False Dilemma

A nonprofit CEO writes in this week’s Marshfield Mail:

Unfortunately, it’s not online currently unless you want to pay a buck to get into the digital issue.

But it’s a false dilemma.

The actual article shares the anecdote of the guys who bought the 18,000 bottles of hand sanitizer and marked it up before Amazon put the kabosh on their entrepreneurial spirit and then goes on to tell people how you can help during this crisis.

As you know, gentle reader, I like to lay a couple things up. Which means I have a couple weeks (months, if rationed carefully) of canned goods at any given time. Because it’s only been a little over a decade since this region shut down for a week or so due to an ice storm (which was before we got here). And it just seems wise.

So does that make me a hoarder? I don’t expect to make money off selling my canned goods at some future date; as a matter of fact, I tend to rotate them out and donate them to the local food pantry as they come upon their “Best Buy Some More” date–which, as you know, is not when the food within goes bad but when it’s no longer at its peak of profitability or something.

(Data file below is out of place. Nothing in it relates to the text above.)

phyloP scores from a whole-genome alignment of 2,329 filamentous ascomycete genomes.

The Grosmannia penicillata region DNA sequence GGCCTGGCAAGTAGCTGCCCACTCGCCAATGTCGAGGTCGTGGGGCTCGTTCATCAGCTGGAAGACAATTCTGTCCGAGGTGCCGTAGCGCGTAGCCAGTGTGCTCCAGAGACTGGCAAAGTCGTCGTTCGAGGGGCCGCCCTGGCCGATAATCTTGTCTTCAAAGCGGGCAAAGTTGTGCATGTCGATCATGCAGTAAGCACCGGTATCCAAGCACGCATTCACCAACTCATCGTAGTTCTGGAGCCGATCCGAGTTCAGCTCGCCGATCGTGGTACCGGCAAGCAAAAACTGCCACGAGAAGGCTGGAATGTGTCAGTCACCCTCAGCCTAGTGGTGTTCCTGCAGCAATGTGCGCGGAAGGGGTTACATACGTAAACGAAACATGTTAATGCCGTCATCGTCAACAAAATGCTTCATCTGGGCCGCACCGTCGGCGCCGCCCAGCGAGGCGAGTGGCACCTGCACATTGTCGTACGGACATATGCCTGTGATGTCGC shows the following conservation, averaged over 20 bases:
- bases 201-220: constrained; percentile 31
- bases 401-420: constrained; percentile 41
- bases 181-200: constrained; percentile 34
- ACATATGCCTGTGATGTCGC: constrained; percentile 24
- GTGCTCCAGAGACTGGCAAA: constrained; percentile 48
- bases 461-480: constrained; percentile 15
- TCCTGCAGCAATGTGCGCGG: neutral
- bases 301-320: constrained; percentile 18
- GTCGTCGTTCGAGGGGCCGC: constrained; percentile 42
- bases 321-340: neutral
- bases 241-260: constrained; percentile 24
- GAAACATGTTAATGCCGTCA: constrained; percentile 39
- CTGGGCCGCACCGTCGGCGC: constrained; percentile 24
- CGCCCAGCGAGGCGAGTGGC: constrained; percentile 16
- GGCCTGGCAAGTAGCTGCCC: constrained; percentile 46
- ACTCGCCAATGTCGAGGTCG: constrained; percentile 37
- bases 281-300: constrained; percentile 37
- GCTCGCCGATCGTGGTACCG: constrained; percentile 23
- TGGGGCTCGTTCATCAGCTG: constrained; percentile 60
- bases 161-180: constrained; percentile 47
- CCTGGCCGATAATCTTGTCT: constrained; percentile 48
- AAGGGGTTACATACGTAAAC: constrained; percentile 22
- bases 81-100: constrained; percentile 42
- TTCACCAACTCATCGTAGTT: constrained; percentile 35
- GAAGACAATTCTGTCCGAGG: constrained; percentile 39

The local food pantry has some guidelines for items past their date, so when the occasional can or case turns up that’s six months past the date stamped on the can, we give them to some of our friends who have a really large family and are not afraid to take canned goods out of season.

So we’ve laid up supplies and we’re helpers.

I dunno. I like to think I do my part. I could probably do more. But I take umbrage when someone whose paying job is to tell me that I am not doing enough tells me I am not doing enough.

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